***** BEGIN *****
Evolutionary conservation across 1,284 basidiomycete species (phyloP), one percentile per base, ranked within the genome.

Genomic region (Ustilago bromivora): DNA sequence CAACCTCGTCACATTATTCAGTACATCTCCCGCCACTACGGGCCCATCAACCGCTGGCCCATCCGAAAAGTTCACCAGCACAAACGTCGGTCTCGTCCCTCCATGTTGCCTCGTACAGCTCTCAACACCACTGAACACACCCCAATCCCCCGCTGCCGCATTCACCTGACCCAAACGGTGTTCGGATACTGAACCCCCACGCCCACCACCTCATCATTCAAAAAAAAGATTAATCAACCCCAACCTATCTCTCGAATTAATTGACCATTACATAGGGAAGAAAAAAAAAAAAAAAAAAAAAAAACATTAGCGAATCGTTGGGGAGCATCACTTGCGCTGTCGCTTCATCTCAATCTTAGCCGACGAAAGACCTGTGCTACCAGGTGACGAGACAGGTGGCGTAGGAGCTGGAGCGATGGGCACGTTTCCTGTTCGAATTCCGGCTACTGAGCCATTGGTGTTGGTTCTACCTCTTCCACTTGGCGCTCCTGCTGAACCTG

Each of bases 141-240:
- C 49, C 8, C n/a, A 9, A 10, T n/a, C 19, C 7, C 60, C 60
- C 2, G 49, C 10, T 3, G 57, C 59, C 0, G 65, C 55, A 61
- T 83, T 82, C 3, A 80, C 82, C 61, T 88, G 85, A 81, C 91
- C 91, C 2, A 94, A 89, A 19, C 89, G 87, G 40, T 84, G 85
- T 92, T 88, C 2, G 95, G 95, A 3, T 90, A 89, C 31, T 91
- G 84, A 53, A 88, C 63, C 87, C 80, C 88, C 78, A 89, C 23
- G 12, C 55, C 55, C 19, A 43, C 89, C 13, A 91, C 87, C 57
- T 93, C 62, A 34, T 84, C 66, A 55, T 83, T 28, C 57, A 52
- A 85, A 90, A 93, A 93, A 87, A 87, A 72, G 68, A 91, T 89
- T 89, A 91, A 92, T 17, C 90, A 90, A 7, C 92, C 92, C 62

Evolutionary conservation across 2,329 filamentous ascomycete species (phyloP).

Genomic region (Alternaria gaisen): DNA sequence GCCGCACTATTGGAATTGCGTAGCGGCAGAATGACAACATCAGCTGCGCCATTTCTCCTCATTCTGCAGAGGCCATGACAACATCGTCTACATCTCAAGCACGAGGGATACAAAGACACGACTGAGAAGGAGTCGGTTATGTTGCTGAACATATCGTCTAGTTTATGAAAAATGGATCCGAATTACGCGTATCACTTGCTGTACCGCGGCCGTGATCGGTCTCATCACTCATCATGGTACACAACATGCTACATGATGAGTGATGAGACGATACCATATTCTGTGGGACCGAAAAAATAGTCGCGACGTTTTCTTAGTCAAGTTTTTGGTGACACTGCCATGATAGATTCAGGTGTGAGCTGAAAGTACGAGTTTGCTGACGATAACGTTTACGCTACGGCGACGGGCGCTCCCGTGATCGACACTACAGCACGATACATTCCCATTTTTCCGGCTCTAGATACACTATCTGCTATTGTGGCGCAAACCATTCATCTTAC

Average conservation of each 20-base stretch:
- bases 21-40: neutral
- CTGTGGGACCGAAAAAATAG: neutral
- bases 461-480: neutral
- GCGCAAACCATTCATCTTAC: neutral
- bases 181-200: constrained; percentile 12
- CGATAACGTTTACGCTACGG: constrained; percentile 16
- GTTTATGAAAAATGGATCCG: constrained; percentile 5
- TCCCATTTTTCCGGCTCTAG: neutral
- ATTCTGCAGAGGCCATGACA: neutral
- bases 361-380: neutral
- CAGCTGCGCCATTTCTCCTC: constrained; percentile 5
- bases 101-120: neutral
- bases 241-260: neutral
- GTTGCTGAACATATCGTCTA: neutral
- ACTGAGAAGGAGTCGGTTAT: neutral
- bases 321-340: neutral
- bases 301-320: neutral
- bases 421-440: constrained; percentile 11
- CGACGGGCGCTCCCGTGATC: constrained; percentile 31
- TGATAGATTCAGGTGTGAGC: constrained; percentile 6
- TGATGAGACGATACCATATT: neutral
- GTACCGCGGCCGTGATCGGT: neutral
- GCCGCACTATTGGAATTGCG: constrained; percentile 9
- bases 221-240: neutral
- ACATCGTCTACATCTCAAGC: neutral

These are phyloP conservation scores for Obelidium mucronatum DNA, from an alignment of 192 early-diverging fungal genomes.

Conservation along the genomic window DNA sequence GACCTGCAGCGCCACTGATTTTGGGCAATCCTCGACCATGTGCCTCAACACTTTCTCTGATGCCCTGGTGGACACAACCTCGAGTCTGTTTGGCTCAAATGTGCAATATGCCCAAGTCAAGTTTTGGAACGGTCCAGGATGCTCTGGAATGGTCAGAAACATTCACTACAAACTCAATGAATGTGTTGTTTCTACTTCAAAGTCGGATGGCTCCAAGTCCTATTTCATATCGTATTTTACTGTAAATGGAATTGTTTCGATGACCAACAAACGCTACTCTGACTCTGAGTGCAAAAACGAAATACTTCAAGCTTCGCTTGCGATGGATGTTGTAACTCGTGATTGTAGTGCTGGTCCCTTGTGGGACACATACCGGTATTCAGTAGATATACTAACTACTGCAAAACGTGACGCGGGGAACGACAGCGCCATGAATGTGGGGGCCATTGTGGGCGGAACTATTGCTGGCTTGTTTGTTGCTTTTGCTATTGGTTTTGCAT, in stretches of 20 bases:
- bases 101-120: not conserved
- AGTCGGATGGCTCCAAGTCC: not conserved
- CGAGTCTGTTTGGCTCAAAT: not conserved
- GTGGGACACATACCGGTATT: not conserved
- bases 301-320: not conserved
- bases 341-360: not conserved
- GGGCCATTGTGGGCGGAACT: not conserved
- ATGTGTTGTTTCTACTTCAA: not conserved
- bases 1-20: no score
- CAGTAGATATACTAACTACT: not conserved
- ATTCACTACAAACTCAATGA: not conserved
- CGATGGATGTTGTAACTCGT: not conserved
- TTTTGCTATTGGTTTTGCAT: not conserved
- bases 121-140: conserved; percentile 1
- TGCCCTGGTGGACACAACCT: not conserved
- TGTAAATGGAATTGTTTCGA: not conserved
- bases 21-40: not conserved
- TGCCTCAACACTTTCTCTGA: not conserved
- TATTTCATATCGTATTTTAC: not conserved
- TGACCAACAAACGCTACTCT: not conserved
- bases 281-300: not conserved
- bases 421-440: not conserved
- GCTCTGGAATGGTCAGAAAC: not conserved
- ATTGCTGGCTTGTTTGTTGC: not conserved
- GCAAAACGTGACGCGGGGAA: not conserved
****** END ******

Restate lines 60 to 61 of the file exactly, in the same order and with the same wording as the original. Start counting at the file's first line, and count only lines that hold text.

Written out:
- bases 21-40: not conserved
- TGCCTCAACACTTTCTCTGA: not conserved